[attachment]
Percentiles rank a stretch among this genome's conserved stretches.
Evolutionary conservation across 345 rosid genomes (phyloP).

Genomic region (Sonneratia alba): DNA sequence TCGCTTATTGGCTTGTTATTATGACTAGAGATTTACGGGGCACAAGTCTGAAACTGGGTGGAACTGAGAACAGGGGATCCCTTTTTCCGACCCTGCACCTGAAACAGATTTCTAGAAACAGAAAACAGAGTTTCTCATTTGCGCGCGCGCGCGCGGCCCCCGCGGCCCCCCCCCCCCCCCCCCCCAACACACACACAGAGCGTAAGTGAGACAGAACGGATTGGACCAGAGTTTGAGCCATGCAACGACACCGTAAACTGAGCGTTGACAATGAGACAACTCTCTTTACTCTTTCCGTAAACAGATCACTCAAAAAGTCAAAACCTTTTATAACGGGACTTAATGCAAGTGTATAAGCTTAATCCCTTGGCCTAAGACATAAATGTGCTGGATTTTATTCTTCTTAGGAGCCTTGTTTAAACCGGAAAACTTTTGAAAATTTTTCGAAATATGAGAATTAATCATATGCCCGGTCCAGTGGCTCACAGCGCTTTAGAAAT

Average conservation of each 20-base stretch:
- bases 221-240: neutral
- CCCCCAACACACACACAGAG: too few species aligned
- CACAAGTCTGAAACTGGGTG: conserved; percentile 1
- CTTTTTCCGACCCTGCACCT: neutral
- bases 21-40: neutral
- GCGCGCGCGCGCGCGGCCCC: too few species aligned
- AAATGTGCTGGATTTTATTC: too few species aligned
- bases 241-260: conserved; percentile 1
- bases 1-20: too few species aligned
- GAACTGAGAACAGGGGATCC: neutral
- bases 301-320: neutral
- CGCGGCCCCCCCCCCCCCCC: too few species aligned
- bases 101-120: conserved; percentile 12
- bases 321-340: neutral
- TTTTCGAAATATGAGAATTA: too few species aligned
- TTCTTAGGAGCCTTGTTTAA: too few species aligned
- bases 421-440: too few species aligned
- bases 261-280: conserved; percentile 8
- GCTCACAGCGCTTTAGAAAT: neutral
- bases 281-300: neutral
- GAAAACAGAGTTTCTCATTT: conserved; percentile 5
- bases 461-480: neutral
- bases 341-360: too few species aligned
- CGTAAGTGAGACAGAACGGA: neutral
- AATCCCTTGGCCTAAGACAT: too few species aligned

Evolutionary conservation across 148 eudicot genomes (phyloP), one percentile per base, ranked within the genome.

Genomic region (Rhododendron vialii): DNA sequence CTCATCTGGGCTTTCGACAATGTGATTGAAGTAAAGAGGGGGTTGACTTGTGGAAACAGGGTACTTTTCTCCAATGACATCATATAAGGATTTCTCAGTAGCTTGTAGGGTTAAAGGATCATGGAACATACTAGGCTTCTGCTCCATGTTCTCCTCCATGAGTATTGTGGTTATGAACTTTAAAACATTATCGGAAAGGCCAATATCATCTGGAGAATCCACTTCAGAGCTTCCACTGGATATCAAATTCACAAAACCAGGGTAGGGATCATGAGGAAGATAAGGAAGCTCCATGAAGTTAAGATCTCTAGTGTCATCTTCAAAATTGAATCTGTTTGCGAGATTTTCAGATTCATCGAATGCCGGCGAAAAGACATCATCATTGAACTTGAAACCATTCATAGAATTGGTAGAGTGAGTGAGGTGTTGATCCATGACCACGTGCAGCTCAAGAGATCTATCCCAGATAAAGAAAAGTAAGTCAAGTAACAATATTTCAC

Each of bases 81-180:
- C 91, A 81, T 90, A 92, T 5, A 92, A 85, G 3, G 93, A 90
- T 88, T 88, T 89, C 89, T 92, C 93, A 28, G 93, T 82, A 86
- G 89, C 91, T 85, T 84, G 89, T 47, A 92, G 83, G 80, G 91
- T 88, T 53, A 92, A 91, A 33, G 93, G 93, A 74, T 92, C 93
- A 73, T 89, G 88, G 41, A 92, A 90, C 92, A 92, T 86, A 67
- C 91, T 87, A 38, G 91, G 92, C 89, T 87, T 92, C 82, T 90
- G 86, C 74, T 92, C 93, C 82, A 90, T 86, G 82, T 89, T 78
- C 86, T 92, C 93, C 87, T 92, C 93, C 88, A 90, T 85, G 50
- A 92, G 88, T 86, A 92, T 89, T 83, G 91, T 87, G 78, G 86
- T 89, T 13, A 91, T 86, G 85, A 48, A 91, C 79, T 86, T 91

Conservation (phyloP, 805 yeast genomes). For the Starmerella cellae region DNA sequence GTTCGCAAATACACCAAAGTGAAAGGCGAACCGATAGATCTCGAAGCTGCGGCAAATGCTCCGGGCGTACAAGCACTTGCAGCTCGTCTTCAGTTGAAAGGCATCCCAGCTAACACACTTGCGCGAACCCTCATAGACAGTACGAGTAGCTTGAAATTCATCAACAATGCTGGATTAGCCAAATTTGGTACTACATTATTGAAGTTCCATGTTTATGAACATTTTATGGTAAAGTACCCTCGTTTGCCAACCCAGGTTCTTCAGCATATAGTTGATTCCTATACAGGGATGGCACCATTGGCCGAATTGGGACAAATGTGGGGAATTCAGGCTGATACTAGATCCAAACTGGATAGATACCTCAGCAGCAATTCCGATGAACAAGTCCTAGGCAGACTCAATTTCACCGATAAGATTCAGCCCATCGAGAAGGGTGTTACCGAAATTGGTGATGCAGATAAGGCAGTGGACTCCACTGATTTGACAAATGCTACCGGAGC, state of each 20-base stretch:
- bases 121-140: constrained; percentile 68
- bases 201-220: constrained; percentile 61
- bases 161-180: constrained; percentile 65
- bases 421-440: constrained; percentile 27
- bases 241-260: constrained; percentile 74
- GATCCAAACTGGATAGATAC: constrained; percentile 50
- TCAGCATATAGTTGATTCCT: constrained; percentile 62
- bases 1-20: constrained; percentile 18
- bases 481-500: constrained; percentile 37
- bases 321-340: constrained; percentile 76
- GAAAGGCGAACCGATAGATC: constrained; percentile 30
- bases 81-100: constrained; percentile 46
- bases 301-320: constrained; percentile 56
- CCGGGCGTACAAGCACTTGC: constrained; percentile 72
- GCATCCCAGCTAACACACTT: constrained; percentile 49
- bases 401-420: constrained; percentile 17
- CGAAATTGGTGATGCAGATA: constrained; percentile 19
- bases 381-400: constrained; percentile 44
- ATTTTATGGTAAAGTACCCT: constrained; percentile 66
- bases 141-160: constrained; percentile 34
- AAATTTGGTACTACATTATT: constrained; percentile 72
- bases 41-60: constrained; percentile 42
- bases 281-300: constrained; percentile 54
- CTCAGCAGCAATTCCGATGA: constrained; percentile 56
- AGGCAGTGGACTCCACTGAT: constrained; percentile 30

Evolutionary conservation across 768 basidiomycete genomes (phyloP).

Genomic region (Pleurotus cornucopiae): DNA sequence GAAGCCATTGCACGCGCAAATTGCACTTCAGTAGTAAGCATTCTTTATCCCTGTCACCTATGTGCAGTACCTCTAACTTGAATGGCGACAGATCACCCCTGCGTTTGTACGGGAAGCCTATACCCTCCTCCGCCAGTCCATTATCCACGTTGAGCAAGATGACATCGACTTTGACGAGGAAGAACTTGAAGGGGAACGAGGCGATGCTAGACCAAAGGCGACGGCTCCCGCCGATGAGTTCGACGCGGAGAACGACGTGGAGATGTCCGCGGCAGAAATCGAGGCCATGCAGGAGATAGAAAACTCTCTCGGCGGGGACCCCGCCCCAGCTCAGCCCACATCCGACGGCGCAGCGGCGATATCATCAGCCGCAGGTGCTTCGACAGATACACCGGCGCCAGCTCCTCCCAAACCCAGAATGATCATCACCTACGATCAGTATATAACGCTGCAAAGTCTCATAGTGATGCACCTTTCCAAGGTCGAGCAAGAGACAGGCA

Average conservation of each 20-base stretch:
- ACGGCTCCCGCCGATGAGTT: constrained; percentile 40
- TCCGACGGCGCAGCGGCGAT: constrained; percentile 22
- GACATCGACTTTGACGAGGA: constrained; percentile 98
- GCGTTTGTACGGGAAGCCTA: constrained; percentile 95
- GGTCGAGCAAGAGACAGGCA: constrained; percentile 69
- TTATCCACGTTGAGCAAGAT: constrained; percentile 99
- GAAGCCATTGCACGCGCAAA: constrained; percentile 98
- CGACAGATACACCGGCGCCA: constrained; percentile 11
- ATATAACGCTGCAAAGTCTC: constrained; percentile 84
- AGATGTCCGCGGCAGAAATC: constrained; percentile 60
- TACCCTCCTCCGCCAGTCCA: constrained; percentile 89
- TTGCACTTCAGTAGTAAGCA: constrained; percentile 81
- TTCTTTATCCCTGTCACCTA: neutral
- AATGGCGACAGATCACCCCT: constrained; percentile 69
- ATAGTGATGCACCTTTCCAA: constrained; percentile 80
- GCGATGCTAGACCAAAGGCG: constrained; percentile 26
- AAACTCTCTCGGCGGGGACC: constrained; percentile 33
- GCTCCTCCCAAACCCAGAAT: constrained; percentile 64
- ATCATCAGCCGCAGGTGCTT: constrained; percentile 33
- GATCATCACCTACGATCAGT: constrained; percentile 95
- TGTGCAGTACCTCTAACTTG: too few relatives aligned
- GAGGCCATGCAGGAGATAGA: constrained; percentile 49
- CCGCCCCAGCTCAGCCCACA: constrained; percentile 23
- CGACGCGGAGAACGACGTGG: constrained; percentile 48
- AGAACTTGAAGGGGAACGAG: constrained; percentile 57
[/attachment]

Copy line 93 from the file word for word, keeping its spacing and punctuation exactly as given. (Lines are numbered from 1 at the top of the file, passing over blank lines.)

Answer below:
- GAGGCCATGCAGGAGATAGA: constrained; percentile 49